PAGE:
Coinbase and Andreessen Horowitz have a special connection.
The news last week that Mike Lempres, one of Coinbase’s higher-ranking executives, was departing the company for a job at Andreessen Horowitz was only the latest bond between the $8 billion dollar cryptocurrency-trading startup and the buzzy venture capital firm.
Two members of Coinbase’s C-suite at one point worked for a16z, and one-quarter of Coinbase’s eight board directors and observers are current Andreessen Horowitz employees.
Now, Lempres is the first person to go across the stream in the other direction.
To a certain extent, this is basically how Silicon Valley works: Investors develop close personal ties with the founders of their portfolio companies, and that inevitably leads either to referrals or to an overlapping professional network more broadly. Andreessen Horowitz led Coinbase’s third major round of financing five years ago and is now sitting on at least hundreds of millions of dollars worth of stock in Coinbase.
These job moves give Andreessen Horowitz more allies at Coinbase than other investors have. There are two unique factors at play here:
- The universe of people with expertise in crypto is still pretty small, so there’s a good chance that a sizable chunk of them have one tie or another to Andreessen Horowitz. The venture capital firm was one of the earliest investors in this space and its partners are seen as part of the intellectual firepower behind the sector.
- Coinbase in 2018 has been scaling up dramatically and hiring lots of executives. One place that houses a ton of talent? Andreessen Horowitz, with about 130 people on staff. So while there are other Coinbase investors that have domain expertise in crypto — such as Union Square Ventures — they’re less likely to have the able bodies available. USV’s only current tie is through one person, board member Fred Wilson.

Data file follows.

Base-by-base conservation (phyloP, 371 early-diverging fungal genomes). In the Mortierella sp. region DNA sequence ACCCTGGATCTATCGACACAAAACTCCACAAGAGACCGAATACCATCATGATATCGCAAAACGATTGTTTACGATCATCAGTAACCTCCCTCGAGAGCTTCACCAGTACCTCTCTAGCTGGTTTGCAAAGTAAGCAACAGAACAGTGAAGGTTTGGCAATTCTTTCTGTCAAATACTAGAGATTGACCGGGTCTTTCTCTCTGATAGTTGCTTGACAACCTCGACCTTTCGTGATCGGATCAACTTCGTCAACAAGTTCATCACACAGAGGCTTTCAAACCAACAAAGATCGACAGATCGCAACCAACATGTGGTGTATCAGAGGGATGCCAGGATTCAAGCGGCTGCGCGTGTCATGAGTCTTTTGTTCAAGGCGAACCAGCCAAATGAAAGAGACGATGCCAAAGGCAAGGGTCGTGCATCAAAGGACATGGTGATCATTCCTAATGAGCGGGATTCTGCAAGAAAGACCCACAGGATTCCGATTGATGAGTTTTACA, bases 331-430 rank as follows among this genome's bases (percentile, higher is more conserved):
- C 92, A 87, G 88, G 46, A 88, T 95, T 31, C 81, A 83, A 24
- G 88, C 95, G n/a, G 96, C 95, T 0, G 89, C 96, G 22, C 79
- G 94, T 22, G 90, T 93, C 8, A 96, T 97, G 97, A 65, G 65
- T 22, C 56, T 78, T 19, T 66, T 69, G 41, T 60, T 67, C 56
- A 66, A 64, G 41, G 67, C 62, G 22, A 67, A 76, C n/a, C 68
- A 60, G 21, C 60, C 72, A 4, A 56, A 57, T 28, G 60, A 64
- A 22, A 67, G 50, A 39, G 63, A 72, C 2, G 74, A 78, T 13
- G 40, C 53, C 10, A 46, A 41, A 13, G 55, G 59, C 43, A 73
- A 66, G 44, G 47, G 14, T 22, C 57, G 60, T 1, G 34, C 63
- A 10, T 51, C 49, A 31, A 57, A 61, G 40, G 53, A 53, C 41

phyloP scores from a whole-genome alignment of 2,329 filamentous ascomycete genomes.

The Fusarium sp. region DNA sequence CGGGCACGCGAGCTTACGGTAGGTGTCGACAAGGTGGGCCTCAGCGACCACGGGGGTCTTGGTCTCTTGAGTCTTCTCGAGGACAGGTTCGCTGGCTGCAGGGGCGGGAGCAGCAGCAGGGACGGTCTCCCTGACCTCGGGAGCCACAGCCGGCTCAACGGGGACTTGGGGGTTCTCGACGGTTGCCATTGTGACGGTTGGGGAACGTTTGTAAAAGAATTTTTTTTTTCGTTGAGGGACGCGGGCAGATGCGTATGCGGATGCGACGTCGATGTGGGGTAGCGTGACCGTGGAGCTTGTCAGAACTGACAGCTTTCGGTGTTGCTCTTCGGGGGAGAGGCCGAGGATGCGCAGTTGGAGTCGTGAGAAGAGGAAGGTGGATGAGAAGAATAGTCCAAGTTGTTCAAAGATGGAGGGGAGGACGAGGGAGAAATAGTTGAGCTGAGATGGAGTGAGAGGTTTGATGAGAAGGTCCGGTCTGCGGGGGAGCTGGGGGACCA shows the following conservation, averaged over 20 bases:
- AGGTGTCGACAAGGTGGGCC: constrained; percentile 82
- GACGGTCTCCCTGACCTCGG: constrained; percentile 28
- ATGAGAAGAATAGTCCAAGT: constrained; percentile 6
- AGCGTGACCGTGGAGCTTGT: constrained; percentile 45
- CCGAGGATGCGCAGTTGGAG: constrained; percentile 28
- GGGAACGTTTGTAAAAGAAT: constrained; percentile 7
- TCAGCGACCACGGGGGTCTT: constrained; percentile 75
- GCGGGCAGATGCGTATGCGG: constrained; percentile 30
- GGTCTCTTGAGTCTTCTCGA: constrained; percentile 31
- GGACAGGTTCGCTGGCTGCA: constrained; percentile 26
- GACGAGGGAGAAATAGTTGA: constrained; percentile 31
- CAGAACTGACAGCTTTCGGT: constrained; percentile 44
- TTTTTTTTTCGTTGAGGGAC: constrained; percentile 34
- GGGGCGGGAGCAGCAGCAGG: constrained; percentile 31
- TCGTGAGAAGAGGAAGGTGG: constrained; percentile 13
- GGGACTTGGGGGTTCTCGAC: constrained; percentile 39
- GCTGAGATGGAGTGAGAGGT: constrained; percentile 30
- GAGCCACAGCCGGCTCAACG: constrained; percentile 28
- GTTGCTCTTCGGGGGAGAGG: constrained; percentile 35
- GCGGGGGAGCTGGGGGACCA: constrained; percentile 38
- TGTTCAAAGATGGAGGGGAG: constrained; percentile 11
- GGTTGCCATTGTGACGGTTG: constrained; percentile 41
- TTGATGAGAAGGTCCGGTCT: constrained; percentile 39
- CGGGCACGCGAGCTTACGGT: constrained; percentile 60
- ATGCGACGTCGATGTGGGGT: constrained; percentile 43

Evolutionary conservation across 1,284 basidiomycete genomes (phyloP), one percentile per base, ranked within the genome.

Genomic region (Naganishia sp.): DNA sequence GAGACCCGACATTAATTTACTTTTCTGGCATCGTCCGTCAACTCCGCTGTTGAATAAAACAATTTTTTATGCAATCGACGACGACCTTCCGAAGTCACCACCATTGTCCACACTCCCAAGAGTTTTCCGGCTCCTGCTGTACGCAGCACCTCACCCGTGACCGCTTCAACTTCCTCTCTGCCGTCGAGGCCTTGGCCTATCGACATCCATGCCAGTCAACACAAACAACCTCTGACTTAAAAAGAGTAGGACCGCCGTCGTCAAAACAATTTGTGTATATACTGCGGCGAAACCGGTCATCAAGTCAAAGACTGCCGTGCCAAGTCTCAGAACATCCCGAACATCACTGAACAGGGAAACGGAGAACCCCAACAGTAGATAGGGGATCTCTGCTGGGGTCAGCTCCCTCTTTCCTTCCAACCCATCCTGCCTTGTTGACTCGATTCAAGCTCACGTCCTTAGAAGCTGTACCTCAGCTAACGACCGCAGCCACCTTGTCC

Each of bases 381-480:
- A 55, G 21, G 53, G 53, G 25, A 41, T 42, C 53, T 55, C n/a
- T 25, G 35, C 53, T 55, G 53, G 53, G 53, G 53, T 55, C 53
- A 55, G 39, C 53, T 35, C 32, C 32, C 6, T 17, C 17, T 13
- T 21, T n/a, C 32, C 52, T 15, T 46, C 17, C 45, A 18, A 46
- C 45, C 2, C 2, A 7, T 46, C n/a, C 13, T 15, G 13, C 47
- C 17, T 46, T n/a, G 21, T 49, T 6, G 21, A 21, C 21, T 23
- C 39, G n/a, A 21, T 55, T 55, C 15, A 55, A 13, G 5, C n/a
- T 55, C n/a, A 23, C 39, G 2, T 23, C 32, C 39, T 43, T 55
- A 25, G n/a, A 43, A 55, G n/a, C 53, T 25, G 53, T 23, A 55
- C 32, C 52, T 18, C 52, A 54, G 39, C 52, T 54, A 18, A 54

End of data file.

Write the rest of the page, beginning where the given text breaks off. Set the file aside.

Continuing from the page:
Mike Lempres: Lempres’s most recent title was chief policy officer, but his previous job as the head of the legal and risk offices put him at the forefront of Coinbase’s interactions with regulators who are still pretty confused by cryptocurrencies. Lempres lost responsibilities for Coinbase’s legal work in September when the company hired Brian Brooks, but he was a senior-enough employee that he was listed on the trust charter for Coinbase’s custody operation. He’ll be advising Andreessen portfolio companies.
Balaji Srinivasan: Srinivasan, a loud-enough voice in the debate around crypto that he is known around Silicon Valley simply by his first name, joined Coinbase after it bought his Andreessen-backed startup, Earn.com. Srinivasan was a general partner at Andreessen Horowitz before he jumped into the CEO role at Earn as part of an effort to turn it around. Srinivasan joined Coinbase’s C-suite this spring when Andreessen-backed Coinbase bought Andreessen-backed Earn and he was named chief technology officer.
Assif Hirji: Hirji is the most powerful executive at Coinbase not named Brian Armstrong, with broad oversight of Coinbase’s core business. Hirji has a long pedigree in the world of finance, but his most recent gig was advising a16z portfolio companies on their growth strategies. He joined Coinbase almost exactly a year ago as president and chief operating officer.
Chris Dixon: Dixon, who now runs an Andreessen Horowitz fund that makes crypto investments, led Andreessen’s $25 million investment into Coinbase in 2013. Dixon took a seat as an observer — that’s a non-voting member — on its board and because of his reputation has been one of the key validators of the company externally.
Katie Haun: Haun is Dixon’s partner at Andreessen’s crypto fund, but her relationship with Coinbase actually predates her relationship with Andreessen Horowitz. A former federal prosecutor who achieved crypto fame for some of her takedowns, Haun joined Coinbase as its first independent director in June 2017. A year later, she joined Andreessen as a general partner. So while the company still considers her an independent director, she is now a full-time employee at a16z.